The Cultural Descendants of the Berkeley Free Speech Movement

What would those Berkeleyites of yesteryear think about today's universities and university students?
Students at Dixie State University have filed a lawsuit against their school after administrators refused to approve their request to distribute flyers to promote their libertarian club, hand outs that rebuked big government by playfully lampooning George W. Bush and Barack Obama.

Campus officials denied the flyers on the grounds that they violated school policy, which does not allow students to disparage others, according to the lawsuit. But the students, members of Young Americans for Liberty, allege their free speech rights have been infringed, and a leader of the group said in an interview administrators are “silencing and marginalizing” them.

The lawsuit also cites an incident in which a security guard for the Utah campus actively monitored the group’s “free speech wall” display for so-called hate speech.
The irony of "free speech zones" is that, almost by definition, the rest of the campus is not a free speech zone.

Friday, April 03, 2015

Kids First Roundtable

Earlier this week I was one of a dozen or so people who participated in a roundtable discussion about the possible future of public education in California.  I don't intend to quote the people who attended--that's not the point at all--but I want to give an overall impression of what occurred.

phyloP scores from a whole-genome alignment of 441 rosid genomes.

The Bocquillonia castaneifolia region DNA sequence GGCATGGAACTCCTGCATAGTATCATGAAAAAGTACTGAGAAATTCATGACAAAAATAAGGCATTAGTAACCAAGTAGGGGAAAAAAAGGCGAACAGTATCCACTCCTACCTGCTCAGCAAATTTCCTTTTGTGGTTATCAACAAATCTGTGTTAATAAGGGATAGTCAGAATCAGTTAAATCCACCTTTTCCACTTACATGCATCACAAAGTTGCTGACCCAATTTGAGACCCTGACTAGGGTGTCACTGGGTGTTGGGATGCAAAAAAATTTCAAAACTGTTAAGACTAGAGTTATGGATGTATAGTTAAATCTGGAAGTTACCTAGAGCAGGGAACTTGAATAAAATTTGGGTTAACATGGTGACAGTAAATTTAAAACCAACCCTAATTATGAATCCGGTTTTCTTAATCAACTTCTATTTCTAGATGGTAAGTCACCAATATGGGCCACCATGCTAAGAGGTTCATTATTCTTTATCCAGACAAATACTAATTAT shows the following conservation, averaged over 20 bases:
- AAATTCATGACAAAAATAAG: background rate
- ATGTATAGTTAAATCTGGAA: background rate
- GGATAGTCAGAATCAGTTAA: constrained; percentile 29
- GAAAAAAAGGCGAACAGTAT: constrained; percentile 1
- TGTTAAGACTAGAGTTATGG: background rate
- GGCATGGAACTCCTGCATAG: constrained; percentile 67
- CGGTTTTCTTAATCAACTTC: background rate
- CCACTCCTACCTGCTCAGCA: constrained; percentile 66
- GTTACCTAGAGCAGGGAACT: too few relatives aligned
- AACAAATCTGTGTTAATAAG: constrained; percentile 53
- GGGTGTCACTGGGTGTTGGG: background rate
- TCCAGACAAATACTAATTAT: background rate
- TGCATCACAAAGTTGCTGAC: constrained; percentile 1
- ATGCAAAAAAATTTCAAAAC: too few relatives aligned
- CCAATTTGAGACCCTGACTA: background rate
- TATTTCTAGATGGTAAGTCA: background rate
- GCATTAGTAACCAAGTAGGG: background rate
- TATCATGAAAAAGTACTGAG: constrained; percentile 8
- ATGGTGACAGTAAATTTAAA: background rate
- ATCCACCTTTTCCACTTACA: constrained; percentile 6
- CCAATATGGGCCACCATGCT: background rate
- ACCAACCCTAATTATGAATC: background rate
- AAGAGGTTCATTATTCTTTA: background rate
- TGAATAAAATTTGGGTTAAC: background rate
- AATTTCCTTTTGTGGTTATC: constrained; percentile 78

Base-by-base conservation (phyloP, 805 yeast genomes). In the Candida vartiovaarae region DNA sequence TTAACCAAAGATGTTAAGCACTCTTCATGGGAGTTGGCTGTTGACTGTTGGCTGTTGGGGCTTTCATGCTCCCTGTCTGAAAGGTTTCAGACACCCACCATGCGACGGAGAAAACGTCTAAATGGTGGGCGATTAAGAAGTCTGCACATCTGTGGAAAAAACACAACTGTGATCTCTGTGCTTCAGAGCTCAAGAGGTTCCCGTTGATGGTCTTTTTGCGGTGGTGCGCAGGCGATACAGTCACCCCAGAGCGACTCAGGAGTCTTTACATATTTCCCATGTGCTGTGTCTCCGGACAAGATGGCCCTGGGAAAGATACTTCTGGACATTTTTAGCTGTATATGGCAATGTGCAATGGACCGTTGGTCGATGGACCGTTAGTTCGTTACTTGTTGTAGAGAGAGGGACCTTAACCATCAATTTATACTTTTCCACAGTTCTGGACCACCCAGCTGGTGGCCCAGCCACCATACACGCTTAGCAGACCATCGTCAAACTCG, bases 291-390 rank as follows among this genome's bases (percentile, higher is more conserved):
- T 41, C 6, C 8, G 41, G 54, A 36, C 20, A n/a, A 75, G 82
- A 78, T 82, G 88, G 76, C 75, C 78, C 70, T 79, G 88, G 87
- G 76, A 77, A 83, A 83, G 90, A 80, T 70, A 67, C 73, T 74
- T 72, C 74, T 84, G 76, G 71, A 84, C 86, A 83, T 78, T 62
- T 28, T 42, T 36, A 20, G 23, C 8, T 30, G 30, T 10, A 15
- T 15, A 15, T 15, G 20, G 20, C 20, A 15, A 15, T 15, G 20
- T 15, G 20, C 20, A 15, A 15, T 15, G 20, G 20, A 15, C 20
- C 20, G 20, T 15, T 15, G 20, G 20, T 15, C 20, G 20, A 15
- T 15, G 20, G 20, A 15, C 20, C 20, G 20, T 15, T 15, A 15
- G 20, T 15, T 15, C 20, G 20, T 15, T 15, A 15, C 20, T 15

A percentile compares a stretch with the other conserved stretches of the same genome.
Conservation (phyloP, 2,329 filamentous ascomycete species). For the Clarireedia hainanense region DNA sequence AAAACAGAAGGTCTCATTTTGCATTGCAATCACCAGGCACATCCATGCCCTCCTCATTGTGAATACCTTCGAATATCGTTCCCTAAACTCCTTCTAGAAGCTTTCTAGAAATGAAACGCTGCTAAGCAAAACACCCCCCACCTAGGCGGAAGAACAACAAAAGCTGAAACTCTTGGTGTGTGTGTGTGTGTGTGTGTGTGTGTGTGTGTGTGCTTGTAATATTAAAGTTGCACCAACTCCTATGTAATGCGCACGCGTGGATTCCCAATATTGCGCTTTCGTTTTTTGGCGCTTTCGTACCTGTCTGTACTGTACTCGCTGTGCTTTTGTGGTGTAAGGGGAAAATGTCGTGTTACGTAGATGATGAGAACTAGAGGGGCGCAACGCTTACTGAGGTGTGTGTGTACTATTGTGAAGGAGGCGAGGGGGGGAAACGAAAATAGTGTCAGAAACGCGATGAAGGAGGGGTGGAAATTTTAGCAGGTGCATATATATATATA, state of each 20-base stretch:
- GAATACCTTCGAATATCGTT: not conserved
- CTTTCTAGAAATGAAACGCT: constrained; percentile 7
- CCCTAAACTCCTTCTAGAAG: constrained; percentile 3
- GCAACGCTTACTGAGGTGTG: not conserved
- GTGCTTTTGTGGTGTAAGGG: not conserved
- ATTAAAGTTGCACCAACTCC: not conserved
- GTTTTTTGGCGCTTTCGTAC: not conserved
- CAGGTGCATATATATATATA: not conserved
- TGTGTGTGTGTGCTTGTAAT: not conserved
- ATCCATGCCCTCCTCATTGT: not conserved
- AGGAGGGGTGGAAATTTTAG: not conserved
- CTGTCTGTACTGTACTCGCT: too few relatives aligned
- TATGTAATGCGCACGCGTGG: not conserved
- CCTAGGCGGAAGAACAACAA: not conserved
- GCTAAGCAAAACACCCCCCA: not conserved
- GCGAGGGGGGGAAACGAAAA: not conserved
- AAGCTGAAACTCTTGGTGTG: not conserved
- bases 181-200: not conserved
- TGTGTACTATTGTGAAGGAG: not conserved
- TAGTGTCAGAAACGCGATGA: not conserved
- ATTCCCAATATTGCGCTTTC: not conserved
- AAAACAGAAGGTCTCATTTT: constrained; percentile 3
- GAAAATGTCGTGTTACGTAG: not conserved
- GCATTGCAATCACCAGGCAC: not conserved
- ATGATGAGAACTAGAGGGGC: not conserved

As you can see at the link above, the meeting was hosted by Students Matter, the organization responsible for bringing the Vergara case which ruled that California's tenure and last-in-first-out layoff practices violate the state constitution.  Ben Austin of Students Matter, and former congressman George Miller, led the discussion and took questions and comments from a group of 10 policy advisors, community leaders, and (three) teachers.  The first thing I'd like to point out is who was not there, either by design or by fortune:  the CTA.

Ben started off, and his opening remarks left no doubt as to his liberal bona fides--lots of "white privilege" talk when what he really meant was that he can afford to live in a good area and send his daughter to a high-performing school.  He discussed the schools that poor kids attend, how they get the most inexperienced teachers and have the highest teacher turnover because of last-in-first-out employment practices.  He couched his vision of the end of tenure, however that turns out in practice, in terms of civil rights for students.

Congressman Miller has a long history of interest in education, identifying himself as one of the 4 principal co-authors of the No Child Left Behind Act.  No conservative, though, Miller seeks to ensure that every child has competent teachers and has a chance at an education that will ensure opportunity in the future, not a sentence to yet another generation of poverty.

Let there be no doubt.  Both of these men are flaming liberals.  They've reached "my" views, but via a distinctly leftward path.  Via their own routes they have come to the same conclusions I have about certain aspects of education in California, and in one of my first comments I pointed out exactly that.  It was a "reach across the aisle" moment.

The conversation started being about adults--how do we attract and keep good teachers for poor kids, how pay disparities among nearby districts and drain teachers from the lower paying area--but eventually we got back to talking about students, what they need, and how to provide it.